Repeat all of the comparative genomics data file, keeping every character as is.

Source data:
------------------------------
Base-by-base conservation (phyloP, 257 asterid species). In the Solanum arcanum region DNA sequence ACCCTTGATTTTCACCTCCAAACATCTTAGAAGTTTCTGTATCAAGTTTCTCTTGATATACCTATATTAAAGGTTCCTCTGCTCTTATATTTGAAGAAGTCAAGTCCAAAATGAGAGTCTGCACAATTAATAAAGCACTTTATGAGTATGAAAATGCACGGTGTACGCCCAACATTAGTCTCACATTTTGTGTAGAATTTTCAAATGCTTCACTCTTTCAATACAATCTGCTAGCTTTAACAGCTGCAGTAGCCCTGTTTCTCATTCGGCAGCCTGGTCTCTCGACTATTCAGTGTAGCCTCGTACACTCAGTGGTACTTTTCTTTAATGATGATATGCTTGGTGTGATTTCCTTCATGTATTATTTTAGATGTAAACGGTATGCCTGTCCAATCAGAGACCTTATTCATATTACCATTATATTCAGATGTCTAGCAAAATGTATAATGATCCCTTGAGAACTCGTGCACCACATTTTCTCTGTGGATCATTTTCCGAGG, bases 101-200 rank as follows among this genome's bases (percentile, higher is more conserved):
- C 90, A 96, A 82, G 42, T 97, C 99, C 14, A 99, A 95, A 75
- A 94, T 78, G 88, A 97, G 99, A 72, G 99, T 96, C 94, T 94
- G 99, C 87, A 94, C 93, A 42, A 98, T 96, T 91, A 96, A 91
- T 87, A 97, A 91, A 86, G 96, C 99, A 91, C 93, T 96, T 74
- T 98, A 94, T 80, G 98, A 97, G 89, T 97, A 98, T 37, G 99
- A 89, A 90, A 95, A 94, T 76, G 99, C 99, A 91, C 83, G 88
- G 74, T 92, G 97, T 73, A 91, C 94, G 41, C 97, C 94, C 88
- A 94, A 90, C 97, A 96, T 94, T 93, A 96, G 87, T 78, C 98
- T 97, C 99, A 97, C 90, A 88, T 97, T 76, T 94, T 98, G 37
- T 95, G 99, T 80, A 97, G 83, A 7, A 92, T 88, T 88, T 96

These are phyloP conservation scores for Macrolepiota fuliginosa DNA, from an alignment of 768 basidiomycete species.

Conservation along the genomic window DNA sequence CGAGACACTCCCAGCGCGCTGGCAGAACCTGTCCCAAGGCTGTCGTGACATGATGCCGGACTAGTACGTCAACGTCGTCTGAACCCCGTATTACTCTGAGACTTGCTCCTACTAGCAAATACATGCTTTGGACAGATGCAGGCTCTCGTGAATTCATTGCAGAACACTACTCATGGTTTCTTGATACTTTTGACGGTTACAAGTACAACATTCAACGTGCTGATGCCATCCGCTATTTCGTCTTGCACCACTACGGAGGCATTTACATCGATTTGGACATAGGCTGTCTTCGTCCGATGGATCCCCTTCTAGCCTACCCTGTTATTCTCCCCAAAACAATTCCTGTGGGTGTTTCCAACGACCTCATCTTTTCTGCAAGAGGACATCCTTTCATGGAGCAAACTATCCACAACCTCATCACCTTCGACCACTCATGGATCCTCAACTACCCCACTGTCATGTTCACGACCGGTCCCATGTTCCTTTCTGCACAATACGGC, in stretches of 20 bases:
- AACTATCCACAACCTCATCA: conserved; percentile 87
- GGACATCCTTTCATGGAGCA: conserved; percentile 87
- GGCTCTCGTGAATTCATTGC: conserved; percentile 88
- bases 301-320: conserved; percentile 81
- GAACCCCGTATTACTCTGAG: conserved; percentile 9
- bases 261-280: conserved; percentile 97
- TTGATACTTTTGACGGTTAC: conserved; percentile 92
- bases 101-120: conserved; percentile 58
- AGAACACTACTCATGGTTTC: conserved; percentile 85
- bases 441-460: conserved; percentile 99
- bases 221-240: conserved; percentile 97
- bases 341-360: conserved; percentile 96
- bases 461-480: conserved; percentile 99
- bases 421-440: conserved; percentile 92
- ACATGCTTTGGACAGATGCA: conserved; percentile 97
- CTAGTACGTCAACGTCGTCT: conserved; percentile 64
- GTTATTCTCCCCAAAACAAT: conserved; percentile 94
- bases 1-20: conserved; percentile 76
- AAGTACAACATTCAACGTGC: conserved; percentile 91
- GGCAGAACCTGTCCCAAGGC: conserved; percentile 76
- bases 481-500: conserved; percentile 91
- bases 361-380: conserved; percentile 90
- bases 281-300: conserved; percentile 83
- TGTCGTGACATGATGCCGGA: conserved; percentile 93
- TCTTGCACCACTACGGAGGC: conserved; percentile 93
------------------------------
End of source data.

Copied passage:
Base-by-base conservation (phyloP, 257 asterid species). In the Solanum arcanum region DNA sequence ACCCTTGATTTTCACCTCCAAACATCTTAGAAGTTTCTGTATCAAGTTTCTCTTGATATACCTATATTAAAGGTTCCTCTGCTCTTATATTTGAAGAAGTCAAGTCCAAAATGAGAGTCTGCACAATTAATAAAGCACTTTATGAGTATGAAAATGCACGGTGTACGCCCAACATTAGTCTCACATTTTGTGTAGAATTTTCAAATGCTTCACTCTTTCAATACAATCTGCTAGCTTTAACAGCTGCAGTAGCCCTGTTTCTCATTCGGCAGCCTGGTCTCTCGACTATTCAGTGTAGCCTCGTACACTCAGTGGTACTTTTCTTTAATGATGATATGCTTGGTGTGATTTCCTTCATGTATTATTTTAGATGTAAACGGTATGCCTGTCCAATCAGAGACCTTATTCATATTACCATTATATTCAGATGTCTAGCAAAATGTATAATGATCCCTTGAGAACTCGTGCACCACATTTTCTCTGTGGATCATTTTCCGAGG, bases 101-200 rank as follows among this genome's bases (percentile, higher is more conserved):
- C 90, A 96, A 82, G 42, T 97, C 99, C 14, A 99, A 95, A 75
- A 94, T 78, G 88, A 97, G 99, A 72, G 99, T 96, C 94, T 94
- G 99, C 87, A 94, C 93, A 42, A 98, T 96, T 91, A 96, A 91
- T 87, A 97, A 91, A 86, G 96, C 99, A 91, C 93, T 96, T 74
- T 98, A 94, T 80, G 98, A 97, G 89, T 97, A 98, T 37, G 99
- A 89, A 90, A 95, A 94, T 76, G 99, C 99, A 91, C 83, G 88
- G 74, T 92, G 97, T 73, A 91, C 94, G 41, C 97, C 94, C 88
- A 94, A 90, C 97, A 96, T 94, T 93, A 96, G 87, T 78, C 98
- T 97, C 99, A 97, C 90, A 88, T 97, T 76, T 94, T 98, G 37
- T 95, G 99, T 80, A 97, G 83, A 7, A 92, T 88, T 88, T 96

These are phyloP conservation scores for Macrolepiota fuliginosa DNA, from an alignment of 768 basidiomycete species.

Conservation along the genomic window DNA sequence CGAGACACTCCCAGCGCGCTGGCAGAACCTGTCCCAAGGCTGTCGTGACATGATGCCGGACTAGTACGTCAACGTCGTCTGAACCCCGTATTACTCTGAGACTTGCTCCTACTAGCAAATACATGCTTTGGACAGATGCAGGCTCTCGTGAATTCATTGCAGAACACTACTCATGGTTTCTTGATACTTTTGACGGTTACAAGTACAACATTCAACGTGCTGATGCCATCCGCTATTTCGTCTTGCACCACTACGGAGGCATTTACATCGATTTGGACATAGGCTGTCTTCGTCCGATGGATCCCCTTCTAGCCTACCCTGTTATTCTCCCCAAAACAATTCCTGTGGGTGTTTCCAACGACCTCATCTTTTCTGCAAGAGGACATCCTTTCATGGAGCAAACTATCCACAACCTCATCACCTTCGACCACTCATGGATCCTCAACTACCCCACTGTCATGTTCACGACCGGTCCCATGTTCCTTTCTGCACAATACGGC, in stretches of 20 bases:
- AACTATCCACAACCTCATCA: conserved; percentile 87
- GGACATCCTTTCATGGAGCA: conserved; percentile 87
- GGCTCTCGTGAATTCATTGC: conserved; percentile 88
- bases 301-320: conserved; percentile 81
- GAACCCCGTATTACTCTGAG: conserved; percentile 9
- bases 261-280: conserved; percentile 97
- TTGATACTTTTGACGGTTAC: conserved; percentile 92
- bases 101-120: conserved; percentile 58
- AGAACACTACTCATGGTTTC: conserved; percentile 85
- bases 441-460: conserved; percentile 99
- bases 221-240: conserved; percentile 97
- bases 341-360: conserved; percentile 96
- bases 461-480: conserved; percentile 99
- bases 421-440: conserved; percentile 92
- ACATGCTTTGGACAGATGCA: conserved; percentile 97
- CTAGTACGTCAACGTCGTCT: conserved; percentile 64
- GTTATTCTCCCCAAAACAAT: conserved; percentile 94
- bases 1-20: conserved; percentile 76
- AAGTACAACATTCAACGTGC: conserved; percentile 91
- GGCAGAACCTGTCCCAAGGC: conserved; percentile 76
- bases 481-500: conserved; percentile 91
- bases 361-380: conserved; percentile 90
- bases 281-300: conserved; percentile 83
- TGTCGTGACATGATGCCGGA: conserved; percentile 93
- TCTTGCACCACTACGGAGGC: conserved; percentile 93